The innocence of this life is the next thing nearest neighbour, or rather next in kindred, to

for which I commend it; and if husbandmen pbilosuphy. Varro says, the principles of it are preserve not that, they are much to blame, for the same which Ennius made to be the principles no men are so free from the temptations of iniof all nature, Earth, Water, Air, and the Sun. It quity. They live by what they can get by indoes certainly comprehend more parts of phi- dustry from the earth; and others, by what losophy, than any one profession, art, or science, they can catch by craft from men. They live in the world besides : and therefore Cicero says3, upon an estate given them by their mother; and the pleasures of a husbandman, mihi ad sa- others, upon an estate cheated from their brepieutis vitam proxime videntur accedere, come thren. They live, like sheep and kine, by the

allowances of nature : and others, like wolves · Lib. I. c, in 3 De Senect. and foxes, by the acquisitions of rapine, And

It is,

upon it.

I hope, I may affirm (witnout any offence to the f they were made, and to which they must re. great) that sheep and kine are very useful, and turn, and pay at lust for their sustenance. that wolves and foxes are pernicious creatures. Behold ihe original and primitive nobility of They are, without dispute, of all men the most all those great persons, who are too proud now, quiet, and least apt to be inflamed to the dis- not only to till the ground, but almost to tread turbance of the commonwealth; their manner

We may talk what we please of lilies, of life inclines them, and interest binds them, to and lions rampant, and spread eagles, in fields love peace; in our late mad and miserable d'or or d'argent; but, if heraldry were guided civil wars, all other trades, even to the meanest, by reason, a plough in a field arable would be set forth whole troops, and raised up some great the most noble and ancient arms. commanders, who became famous and mighty All these considerations make me fall into the for the mischiefs they had done: but I do not wonder and complaint of Columella, how it remember the name of any one husbandman, should come to pass that all arts or sciences who had so considerable a share in the twenty (for the dispute, which is an art, and which a years ruin of his country, as to deserve the science, does not belong to the curiosity of us curses of his countrymen.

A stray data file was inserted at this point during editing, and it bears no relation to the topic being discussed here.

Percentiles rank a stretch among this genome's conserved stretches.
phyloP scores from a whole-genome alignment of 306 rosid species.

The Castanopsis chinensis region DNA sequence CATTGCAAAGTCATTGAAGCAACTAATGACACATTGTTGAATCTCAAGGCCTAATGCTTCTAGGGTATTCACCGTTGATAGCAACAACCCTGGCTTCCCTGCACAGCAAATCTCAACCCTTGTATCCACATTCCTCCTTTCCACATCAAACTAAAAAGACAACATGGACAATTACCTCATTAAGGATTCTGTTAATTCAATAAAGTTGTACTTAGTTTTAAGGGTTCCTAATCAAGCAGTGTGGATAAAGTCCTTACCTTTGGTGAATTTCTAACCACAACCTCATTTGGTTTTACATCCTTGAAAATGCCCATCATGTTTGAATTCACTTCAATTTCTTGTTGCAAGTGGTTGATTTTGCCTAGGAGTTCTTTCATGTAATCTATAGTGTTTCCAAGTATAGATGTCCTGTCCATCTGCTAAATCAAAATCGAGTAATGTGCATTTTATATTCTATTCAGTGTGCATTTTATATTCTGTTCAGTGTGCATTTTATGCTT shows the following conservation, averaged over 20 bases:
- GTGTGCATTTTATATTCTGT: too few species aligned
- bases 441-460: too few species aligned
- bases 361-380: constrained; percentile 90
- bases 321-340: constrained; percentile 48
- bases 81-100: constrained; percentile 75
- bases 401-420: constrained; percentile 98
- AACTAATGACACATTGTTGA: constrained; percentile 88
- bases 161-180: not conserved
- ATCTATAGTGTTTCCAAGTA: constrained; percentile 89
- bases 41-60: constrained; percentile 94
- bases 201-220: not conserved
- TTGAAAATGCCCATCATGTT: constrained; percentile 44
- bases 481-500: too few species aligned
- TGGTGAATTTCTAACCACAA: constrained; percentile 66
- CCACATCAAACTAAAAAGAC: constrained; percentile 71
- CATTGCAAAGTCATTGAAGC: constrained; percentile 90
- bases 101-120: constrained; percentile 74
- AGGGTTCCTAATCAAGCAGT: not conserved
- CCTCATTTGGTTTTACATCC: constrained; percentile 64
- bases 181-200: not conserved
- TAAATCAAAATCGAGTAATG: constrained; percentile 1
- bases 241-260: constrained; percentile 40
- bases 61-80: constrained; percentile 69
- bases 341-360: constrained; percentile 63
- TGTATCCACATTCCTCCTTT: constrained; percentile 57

husbandien) metaphysic, physic, morality, And if great delights be joined with so much mathematics, logic, rhetoric, &c. which are innocence, I think it is ill done of men, not to all, I grant, good and usefui faculties, (except take them here, where they are so tame, and only metaphysic, which I do not know whether ready at hand, rather than hunt for them in it be any thing or no) but even raulting, fenecourts and cities, where they are so wild, and the ing, dancin attiring, cookery, carving, and chase so troublesome and dangerous.

such-like vanities, should all have public schools We are here among the vast and noble scenes and masters; and yet that we should never see of nature; we are there among the pitiful shifts or hear of any man, who took upon him the of policy; we walk here in the light and open profession of teaching this so pleasant, so virtuways of the divine bounty; we grope there in ous, so profitable, so hunourable, so necessary the dark and confused labyrinths of human ma- art. lice: our senses are here feasted with the clear A man would think, when he is in serious huand genuine taste of their objects; which are all mour, that it were but a vain, irrational, and sophisticated there, and for the most part over- ridiculous thing for a great company of men whelmed with their contraries. Here pleasure and women to run up and down in a room tolooks, methinks, like a beautiful, constant, and gether, in a hundred several postures and figures, modest wife; it is there an impudent, fickle, to no purpose, and with no design; and thereand painted harlot. Here is harmless and fore dancing was inverted first, and only pracheap plenty; there guilty and expenceful lux- tise: anciently, in the ceremonies of the heaury.

then religion, which consisted all in mommery I shall only instance in one delight more, the and madness: the latter being the chief gory most natural and best-natured of all others, a of the worship, and accounted divine inspiration : perpetual companion of the husbandınan; and this, I say, a severe man would think, though that is, the satisfaction of looking round about I dare not determine so far against so customhim, and seeing nothing but the effects and im